For those of you in Sheffield and into parks, you will probably have come across Brett Nuttall who died suddenly and far too young in July (he was 41). This came as a massive shock. Brett was a do-er and he was passionate about green spaces in Sheffield and was a really inspiring person.
I met Brett when I first arrived in Sheffield in 2009. I was a wet-behind-the-ears researcher who didn't really get out much. I was much more comfortable with a pile of books and a good window to look out of, without having to get out into the real world. But in my first week as a research associate in the Department of Landscape, I was introduced to Green Estate, and something changed.
For those of you who don’t know, Green Estate is a social enterprise based in the Manor and Castle ward of Sheffield – a ward which ranks in the bottom deciles of the government’s Index of Deprivation. Green Estate is one of the few projects funded by the then New Labour government at the turn of the millennium that is still going – and going strong. Green Estate manages and improves urban green spaces that were once liabilities to develop them into real assets for the community. This includes the creation of Manor Fields Park which at one point was a haven for joy-riding, fly-tipping and anti-social behaviour in the 1980-90s as the surrounding housing was demolished. Now lots of new housing is being built around this Green Flag park which is testament to the great work that Green Estate and local partners have achieved in the area.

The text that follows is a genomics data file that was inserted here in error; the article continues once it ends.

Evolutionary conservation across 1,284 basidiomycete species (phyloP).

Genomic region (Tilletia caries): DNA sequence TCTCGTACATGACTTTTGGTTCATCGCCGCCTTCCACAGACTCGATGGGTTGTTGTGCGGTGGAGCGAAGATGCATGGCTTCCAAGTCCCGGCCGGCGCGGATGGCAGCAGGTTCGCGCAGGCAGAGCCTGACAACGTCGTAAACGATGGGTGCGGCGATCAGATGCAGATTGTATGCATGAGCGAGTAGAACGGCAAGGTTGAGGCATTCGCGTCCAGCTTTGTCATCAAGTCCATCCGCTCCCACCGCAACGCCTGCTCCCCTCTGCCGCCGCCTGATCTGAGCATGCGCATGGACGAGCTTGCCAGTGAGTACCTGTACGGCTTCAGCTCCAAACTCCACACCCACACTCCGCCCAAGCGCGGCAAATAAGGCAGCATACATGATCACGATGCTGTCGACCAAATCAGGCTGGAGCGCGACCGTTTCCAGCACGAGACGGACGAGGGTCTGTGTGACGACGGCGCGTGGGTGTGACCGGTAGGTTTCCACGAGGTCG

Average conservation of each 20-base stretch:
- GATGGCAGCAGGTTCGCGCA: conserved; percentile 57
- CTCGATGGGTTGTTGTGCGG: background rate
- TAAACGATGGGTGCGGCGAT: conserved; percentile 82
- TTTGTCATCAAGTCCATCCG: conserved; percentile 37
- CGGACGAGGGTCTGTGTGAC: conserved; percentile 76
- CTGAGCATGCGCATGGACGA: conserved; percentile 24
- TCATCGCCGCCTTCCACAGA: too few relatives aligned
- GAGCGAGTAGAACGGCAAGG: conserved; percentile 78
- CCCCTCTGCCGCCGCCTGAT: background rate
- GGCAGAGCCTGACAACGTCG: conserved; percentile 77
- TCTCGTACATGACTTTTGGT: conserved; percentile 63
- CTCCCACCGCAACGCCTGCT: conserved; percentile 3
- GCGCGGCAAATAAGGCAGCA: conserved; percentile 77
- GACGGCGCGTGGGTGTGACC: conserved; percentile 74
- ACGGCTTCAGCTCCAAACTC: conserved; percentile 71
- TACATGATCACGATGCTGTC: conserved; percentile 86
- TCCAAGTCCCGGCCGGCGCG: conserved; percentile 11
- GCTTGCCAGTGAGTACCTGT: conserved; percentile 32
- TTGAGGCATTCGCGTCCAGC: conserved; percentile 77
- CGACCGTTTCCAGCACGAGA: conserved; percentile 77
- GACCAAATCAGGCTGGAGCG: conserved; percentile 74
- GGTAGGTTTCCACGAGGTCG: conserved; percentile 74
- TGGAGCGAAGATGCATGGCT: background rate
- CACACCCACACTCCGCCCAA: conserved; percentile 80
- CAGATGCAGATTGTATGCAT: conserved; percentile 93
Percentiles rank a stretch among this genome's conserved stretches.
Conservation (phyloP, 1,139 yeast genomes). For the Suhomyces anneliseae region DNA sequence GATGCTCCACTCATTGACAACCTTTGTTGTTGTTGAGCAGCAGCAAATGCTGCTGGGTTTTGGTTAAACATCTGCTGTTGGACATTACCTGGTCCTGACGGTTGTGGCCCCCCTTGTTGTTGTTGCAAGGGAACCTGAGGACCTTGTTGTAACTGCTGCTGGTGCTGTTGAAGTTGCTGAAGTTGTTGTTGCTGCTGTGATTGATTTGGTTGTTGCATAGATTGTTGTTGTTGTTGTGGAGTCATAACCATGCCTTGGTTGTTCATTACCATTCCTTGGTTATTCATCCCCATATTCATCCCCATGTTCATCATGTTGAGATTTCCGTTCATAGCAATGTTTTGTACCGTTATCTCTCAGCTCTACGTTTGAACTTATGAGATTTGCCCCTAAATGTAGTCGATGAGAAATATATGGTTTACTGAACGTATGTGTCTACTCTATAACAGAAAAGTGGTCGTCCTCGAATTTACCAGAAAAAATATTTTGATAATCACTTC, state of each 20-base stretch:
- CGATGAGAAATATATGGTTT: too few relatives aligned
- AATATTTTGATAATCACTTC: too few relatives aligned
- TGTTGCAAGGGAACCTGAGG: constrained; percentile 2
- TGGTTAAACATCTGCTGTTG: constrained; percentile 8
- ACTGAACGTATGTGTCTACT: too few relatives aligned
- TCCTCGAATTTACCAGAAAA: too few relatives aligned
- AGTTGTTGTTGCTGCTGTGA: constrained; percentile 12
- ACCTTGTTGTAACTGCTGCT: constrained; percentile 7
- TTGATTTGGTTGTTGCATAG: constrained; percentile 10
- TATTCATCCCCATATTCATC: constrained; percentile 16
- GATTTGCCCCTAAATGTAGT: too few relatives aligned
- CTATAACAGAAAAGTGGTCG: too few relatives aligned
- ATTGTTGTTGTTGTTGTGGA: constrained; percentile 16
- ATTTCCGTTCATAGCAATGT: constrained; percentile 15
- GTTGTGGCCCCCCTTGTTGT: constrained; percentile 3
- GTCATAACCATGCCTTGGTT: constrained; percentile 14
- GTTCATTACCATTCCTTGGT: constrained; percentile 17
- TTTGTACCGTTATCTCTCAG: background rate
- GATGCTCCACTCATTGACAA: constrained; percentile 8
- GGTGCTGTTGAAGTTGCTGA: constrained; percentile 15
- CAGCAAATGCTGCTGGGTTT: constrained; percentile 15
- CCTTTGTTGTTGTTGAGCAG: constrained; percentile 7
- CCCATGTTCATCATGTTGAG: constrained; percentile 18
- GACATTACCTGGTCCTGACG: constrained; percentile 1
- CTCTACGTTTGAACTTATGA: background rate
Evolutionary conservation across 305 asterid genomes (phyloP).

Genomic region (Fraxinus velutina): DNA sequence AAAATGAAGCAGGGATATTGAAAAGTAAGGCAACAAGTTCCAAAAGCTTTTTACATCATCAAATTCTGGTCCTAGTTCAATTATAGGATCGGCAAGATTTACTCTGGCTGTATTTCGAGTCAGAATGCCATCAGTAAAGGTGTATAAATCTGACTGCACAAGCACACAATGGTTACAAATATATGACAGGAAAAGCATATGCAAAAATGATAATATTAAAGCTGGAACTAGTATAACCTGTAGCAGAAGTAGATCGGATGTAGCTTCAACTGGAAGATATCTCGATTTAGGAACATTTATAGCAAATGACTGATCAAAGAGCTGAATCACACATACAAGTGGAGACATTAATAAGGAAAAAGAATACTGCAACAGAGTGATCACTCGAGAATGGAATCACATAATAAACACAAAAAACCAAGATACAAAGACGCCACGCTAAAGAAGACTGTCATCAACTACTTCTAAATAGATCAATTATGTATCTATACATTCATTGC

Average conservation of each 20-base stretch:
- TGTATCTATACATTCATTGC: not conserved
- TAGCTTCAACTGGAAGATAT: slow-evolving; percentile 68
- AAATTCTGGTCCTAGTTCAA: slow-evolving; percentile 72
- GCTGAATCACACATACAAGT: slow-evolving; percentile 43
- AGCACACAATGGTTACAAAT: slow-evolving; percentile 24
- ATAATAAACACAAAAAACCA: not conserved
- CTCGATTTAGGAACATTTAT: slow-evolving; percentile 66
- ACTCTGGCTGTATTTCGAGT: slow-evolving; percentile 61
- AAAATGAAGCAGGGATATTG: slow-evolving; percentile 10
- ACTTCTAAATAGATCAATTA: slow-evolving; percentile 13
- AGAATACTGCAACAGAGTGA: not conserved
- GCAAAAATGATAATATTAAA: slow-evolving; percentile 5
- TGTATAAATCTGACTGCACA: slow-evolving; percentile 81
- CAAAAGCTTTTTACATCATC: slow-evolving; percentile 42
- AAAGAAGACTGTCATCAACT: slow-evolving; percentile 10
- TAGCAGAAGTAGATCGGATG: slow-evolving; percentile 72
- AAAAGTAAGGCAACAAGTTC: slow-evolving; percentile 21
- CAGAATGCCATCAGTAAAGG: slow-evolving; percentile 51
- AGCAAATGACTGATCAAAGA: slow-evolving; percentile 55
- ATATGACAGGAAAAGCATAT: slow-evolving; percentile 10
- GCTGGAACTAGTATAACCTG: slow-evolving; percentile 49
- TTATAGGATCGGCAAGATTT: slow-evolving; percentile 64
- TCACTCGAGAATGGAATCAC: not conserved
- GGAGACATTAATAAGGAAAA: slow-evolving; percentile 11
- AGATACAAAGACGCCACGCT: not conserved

I shadowed Brett for a week when I first arrived in Sheffield and what a wake-up call it was for me. He showed me the sights and the sores of the Manor. He showed me where joyriders had left burnt-out cars which had sunk into the earth over many years. He showed me where motorbikes had taken the place of the cars as Brett and colleagues had put in bunds to block their way. He took me to all sorts of meetings – I remember one between the police, schools, the Manor and Castle Development Trust, residents and tenants. Together they shared their knowledge about kids bunking off school, where they could be found (often in the local green spaces), and helped wherever possible.
I was simply blown away by Brett’s knowledge and experience of how landscape and people come together. He made that networking you need to make anything happen look so easy because he knew everyone. That first week in Sheffield changed how I approach research and made me want to make it relevant and mean something for people like Brett, Green Estate and the communities he worked with. I hadn’t realised how much that one week up at Green Estate had made such a difference to me, but it really did.
Brett was so generous with his time and at the drop of a hat he would help me out at the university teaching in the studio with students or taking visitors round the Manor. And that’s when I last saw him – in June, he snuck out early of a Green Estate board meeting to show round some visiting students and staff from CEPT University in India. He had them climbing the rocks and looking at wildflowers- they loved the way Brett was so passionate and proud of the park. My CEPT colleagues Manvita and Mercy told me later how it was the absolute highlight of their trip to London and Sheffield.
I could not attend his funeral on 29th July so I just wanted to share some thoughts on how I remember Brett and how grateful I am to have known him, albeit in a really small way. My thoughts are with his family, friends and colleagues including Sue France at Green Estate. Brett - you are so fondly remembered and so badly missed.